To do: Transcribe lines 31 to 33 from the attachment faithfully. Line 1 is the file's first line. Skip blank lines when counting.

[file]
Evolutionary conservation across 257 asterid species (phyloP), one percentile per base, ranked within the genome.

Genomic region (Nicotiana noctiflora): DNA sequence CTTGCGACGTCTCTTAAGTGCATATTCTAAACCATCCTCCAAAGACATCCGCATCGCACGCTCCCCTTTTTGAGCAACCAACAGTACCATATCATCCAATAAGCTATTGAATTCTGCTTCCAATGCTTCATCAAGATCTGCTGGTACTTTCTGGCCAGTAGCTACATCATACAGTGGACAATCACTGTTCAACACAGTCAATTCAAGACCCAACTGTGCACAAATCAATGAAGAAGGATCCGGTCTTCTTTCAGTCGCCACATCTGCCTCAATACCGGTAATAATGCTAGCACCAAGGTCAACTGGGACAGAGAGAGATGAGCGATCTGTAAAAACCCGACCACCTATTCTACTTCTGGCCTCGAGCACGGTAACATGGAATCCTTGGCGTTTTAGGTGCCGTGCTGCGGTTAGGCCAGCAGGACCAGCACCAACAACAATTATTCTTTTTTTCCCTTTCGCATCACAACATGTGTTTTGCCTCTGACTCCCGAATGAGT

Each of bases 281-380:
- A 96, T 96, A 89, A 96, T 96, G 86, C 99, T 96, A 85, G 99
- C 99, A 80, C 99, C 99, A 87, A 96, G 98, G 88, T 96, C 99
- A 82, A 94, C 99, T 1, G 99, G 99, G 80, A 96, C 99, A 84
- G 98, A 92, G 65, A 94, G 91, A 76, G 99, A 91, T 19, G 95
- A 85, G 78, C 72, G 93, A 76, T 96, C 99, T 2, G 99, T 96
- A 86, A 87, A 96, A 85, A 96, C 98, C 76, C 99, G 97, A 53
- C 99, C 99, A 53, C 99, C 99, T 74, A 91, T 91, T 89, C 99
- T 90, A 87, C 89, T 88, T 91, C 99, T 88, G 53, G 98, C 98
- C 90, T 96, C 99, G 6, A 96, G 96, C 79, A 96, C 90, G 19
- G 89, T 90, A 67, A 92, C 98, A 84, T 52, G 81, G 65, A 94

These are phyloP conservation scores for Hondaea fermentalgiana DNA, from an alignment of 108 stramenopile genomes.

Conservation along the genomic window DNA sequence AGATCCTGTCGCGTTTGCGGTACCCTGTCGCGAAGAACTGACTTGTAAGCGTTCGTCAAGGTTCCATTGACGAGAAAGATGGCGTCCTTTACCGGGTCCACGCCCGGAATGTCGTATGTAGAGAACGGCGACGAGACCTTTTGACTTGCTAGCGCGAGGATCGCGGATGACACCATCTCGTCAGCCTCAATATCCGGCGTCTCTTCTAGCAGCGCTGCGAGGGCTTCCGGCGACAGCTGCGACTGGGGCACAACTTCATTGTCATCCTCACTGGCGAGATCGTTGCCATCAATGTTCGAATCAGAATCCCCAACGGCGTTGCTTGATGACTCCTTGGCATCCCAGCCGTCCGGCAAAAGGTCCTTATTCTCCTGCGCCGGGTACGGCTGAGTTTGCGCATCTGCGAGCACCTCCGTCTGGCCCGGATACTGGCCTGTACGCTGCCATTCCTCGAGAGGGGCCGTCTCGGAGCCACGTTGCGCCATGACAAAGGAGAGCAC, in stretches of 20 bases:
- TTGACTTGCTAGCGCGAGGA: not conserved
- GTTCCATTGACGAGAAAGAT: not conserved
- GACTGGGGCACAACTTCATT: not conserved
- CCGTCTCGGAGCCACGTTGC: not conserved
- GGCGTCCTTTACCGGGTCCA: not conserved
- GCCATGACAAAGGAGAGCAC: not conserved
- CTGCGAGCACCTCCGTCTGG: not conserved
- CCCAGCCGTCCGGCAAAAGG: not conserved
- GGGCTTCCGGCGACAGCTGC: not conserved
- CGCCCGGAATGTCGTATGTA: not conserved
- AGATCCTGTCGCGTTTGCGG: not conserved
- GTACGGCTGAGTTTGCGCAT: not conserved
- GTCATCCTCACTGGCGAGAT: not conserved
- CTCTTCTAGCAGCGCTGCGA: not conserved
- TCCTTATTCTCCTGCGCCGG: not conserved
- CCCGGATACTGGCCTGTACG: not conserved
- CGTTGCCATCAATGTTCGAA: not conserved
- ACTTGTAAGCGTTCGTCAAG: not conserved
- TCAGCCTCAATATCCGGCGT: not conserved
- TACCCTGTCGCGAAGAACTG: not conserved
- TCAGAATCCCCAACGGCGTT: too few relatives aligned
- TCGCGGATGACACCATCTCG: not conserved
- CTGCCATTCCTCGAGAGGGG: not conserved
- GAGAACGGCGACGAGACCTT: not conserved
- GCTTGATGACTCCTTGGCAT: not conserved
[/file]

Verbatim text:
- CCCGGATACTGGCCTGTACG: not conserved
- CGTTGCCATCAATGTTCGAA: not conserved
- ACTTGTAAGCGTTCGTCAAG: not conserved